ESE 205 

Arduino Lab 1 – The Voltage Divider 

Fall 2009 

Arduino Lab 1 - The Voltage Divider
1. Introduction
In this lab, we will endanger a cute animal, create a portal to another dimension, and invent a new genre of music. Along the way, we will learn about breadboarding, voltage dividers, photoresistors, and using the TOMYUM SynthScope with MATLAB.

2. Some Basic Circuit Theory
Circuits are generally designed to accomplish some sort of fixed task, such as blinking a light or amplifying a sound signal. Often, however, you will want to add user input to your circuit, so that you can change its behavior on the fly (for example, setting the blink rate or adjusting volume). A common way of doing this is to use a potentiometer. A potentiometer looks like this:

A potentiometer is a three‐terminal device. The resistance between the two outermost terminals, R1‐3, is constant (this constant value is in fact written on the side of the potentiometer), but the center terminal (2) acts as a “wiper” that slides back and forth along the resistor as you rotate the potentiometer. Therefore, R1‐2 and R2‐3 change, but their sum R1‐2 + R2‐3 = R1‐3 is constant. Note that the potentiometer is symmetrical. In this case, we will be using the potentiometer as an input to a MATLAB program, with the TOMYUM SynthScope as an intermediary. However, the SynthScope— like many devices— measures voltages, not resistance, so we must find a way to convert a change in resistance into a change in voltage.

Enter the voltage divider.


In this lab. we can see that Vout will vary linearly from 0 V to Vin V. proportional to R2‐3. since R1‐3 is constant. 3. we will be connecting the board with the USB connection (no external power supply is required) and then using the Analog Inputs and power connections on the board. we have created a simple way for the user to control the voltage Vout (by turning the potentiometer). as it has the protoshield attached. and R2‐3 will range from 0 Ω to R1‐3 Ω. 2    . This is an extension board that extends the pin headers on the main board while also providing a breadboard prototyping surface. You’ll find that the board has plenty of connections. Introduction to the Arduino Platform In front of you is a highly capable micro-controller – the Arduino Duemilanove: Yours will look like the one on the right.ESE 205  Arduino Lab 1 – The Voltage Divider  Fall 2009  Here is a circuit schematic showing a potentiometer used as a voltage divider: Through simple circuit analysis. In essence. it can be shown that: Now.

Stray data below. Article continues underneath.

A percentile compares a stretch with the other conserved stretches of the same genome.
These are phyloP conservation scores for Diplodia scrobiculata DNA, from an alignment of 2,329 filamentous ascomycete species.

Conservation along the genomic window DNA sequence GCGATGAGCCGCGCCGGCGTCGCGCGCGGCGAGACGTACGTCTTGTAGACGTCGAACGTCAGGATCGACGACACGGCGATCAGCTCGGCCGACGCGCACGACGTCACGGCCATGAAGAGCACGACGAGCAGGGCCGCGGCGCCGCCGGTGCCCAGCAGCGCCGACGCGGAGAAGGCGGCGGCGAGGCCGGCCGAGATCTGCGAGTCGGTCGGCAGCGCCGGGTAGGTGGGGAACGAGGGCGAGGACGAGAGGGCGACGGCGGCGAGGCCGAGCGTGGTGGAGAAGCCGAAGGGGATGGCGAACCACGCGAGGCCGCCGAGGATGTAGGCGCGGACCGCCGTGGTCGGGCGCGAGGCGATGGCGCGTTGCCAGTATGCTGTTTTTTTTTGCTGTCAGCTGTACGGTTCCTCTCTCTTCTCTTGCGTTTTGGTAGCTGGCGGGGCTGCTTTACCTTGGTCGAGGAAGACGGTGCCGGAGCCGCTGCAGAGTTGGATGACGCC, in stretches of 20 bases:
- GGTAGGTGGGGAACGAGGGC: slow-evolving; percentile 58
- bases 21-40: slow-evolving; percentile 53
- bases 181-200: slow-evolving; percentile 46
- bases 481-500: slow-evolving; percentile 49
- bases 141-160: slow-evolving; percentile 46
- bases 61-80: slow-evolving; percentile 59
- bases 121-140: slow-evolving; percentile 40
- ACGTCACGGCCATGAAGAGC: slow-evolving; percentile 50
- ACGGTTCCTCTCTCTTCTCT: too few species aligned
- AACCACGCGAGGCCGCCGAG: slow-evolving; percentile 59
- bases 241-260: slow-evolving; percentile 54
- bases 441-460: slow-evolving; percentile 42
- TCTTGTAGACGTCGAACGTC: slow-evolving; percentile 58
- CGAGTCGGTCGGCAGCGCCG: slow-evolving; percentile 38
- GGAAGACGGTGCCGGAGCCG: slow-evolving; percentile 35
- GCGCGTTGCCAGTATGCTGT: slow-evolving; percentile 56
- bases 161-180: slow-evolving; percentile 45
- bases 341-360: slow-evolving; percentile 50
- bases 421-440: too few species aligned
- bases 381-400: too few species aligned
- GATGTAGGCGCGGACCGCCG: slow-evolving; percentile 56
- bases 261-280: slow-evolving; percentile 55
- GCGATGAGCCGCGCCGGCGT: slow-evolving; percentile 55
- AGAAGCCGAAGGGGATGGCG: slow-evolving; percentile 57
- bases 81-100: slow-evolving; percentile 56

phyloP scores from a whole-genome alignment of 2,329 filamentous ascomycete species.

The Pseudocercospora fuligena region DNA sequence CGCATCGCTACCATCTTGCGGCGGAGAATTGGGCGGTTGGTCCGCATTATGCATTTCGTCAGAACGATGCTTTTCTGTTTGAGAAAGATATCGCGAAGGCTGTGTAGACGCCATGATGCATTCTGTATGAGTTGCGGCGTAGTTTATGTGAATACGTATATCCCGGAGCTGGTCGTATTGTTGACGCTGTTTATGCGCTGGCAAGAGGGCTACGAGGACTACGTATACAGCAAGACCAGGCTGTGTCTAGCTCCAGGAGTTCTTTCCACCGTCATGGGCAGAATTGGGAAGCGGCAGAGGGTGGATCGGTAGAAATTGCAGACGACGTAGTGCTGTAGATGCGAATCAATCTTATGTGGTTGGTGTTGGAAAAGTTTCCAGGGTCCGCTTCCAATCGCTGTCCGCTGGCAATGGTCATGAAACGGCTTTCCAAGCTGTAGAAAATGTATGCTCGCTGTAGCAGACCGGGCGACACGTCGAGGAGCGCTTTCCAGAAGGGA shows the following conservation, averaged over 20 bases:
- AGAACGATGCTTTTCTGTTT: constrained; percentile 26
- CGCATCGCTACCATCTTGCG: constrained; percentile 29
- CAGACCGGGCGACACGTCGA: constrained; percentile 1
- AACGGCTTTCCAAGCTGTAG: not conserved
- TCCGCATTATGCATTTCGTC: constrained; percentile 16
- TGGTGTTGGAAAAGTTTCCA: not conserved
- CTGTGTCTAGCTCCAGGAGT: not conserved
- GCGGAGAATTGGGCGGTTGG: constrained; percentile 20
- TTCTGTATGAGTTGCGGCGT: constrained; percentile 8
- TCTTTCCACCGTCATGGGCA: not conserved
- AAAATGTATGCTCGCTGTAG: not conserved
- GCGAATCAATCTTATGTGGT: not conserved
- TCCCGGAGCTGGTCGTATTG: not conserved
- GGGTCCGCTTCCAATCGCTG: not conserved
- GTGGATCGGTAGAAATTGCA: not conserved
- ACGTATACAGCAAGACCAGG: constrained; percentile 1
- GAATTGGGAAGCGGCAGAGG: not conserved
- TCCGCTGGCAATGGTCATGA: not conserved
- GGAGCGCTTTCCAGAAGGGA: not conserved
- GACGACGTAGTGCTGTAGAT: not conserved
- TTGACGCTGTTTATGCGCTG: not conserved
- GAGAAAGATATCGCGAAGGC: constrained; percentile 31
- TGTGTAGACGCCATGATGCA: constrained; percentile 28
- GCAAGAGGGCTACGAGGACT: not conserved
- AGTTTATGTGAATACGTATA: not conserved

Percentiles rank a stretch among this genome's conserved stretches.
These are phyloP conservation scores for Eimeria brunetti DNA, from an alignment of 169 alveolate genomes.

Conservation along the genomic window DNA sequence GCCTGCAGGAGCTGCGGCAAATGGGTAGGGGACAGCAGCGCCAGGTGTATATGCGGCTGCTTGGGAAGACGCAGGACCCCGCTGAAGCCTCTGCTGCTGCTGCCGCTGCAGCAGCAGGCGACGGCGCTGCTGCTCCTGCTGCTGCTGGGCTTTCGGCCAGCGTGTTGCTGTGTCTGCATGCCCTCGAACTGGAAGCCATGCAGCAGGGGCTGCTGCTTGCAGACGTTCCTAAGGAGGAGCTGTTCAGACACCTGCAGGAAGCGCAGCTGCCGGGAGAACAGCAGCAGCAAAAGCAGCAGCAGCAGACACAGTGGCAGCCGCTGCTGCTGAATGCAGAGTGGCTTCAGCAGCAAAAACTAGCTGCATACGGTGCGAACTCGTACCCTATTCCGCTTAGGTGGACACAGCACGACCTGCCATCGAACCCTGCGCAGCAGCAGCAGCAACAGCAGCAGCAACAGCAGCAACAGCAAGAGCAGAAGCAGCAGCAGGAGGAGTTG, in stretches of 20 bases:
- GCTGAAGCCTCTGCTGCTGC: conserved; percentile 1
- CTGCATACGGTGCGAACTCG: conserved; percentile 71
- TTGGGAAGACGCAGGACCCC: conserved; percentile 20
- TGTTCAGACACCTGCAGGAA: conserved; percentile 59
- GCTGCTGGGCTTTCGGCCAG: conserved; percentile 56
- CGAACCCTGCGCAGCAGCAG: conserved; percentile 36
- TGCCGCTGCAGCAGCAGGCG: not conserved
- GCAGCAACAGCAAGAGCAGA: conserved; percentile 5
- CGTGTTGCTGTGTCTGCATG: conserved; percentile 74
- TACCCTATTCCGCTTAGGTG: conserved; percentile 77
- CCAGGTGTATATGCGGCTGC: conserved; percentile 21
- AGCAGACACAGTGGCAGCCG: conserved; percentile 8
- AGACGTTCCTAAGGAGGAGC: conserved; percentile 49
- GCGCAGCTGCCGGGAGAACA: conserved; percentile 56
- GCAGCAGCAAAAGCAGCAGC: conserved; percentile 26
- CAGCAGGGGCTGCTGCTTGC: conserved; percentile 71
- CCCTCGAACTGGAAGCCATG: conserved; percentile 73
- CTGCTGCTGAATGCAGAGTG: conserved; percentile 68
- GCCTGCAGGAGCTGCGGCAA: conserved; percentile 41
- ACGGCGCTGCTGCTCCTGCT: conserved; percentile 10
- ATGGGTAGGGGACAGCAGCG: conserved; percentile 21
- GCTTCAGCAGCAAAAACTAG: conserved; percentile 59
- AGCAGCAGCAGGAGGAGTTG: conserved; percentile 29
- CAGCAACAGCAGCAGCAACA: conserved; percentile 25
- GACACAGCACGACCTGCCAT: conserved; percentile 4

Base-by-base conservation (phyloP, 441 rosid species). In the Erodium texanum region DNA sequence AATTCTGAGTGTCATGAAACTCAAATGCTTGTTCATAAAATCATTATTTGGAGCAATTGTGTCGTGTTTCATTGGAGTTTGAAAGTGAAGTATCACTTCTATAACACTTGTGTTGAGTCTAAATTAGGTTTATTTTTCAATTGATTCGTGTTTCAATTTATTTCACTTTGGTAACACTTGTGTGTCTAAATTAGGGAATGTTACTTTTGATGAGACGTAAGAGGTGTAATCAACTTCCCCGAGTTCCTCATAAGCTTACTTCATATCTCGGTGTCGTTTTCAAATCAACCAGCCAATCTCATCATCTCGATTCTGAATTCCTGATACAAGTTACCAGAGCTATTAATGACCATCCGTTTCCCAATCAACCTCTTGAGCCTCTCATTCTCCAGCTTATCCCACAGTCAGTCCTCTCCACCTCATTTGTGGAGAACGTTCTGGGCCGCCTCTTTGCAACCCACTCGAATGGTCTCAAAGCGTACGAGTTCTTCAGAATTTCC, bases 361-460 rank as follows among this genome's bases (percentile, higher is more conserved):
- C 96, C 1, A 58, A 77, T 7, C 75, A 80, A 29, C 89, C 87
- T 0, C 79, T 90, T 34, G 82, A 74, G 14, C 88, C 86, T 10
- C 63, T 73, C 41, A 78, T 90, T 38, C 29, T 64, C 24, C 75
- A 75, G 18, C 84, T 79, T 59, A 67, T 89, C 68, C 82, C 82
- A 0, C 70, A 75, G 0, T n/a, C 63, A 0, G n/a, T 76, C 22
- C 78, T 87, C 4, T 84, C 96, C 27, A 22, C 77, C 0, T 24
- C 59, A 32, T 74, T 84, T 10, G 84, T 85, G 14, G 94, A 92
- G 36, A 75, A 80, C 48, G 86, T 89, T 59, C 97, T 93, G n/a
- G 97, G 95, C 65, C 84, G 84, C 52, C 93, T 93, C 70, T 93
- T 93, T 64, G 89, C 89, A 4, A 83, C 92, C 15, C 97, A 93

Right-click on “My Computer” on the desktop b. Click “Device Manager” e. contains 2 digits) Example. change to COM5 vi. NOTE: MATLAB Functions are found on 205 website. Click “Advanced” v.hex if not present in C:\users. a. etc i. Change “COM Port Number” to a lower. After this. a. 2. COM 24. COM10. Click “OK” viii. Save both the firmware file and the Arduino Uploader folder to the C drive (C:\users). Click the “Port Settings” tab iv. Click “OK” when error message opens f. NOTE: RCA computers only need main. plug USB cable into Arduino and then a free USB socket on computer h. Click “Properties” c. Click “OK” vii. Right-click on the port ii. Select “Properties” iii. even though the port number did not change in the list the Arduino will be assigned this new number 3    . the Arduino Uploader folder (ArduinoUploader). If this new COM number is greater than 9 (ie. single digit port that is open (not present In the list) Example: if COM12. Cut or copy main. not BlackBoard. Change the tab to “Hardware” d. Knowing which ports are currently displayed. Save the MATLAB functions to your S drive (remember this location). The necessary files can be found on the ESE 205 website under the Arduino link. a. Connecting Arduino to computer a. Open up “Ports (COM & LPT)” by clicking the “+” sign g. NOTE: Not required on RCA computers 3.ESE 205  Arduino Lab 1 – The Voltage Divider  Fall 2009  PLEASE FOLLOW ALL DIRECTIONS! If your computer already has ArduinoUploader please skip to “Flashing the Arduino” The first step in this lab is to download the software required. 1.(Windows XP/Vista) 1. -Flashing the Arduino.hex and place it in the ArduinoUploader folder. and the folder containing the MATLAB functions (synthscope-lab). The new COM port number is the Arduino board i.hex). You will need the compiled firmware file (main.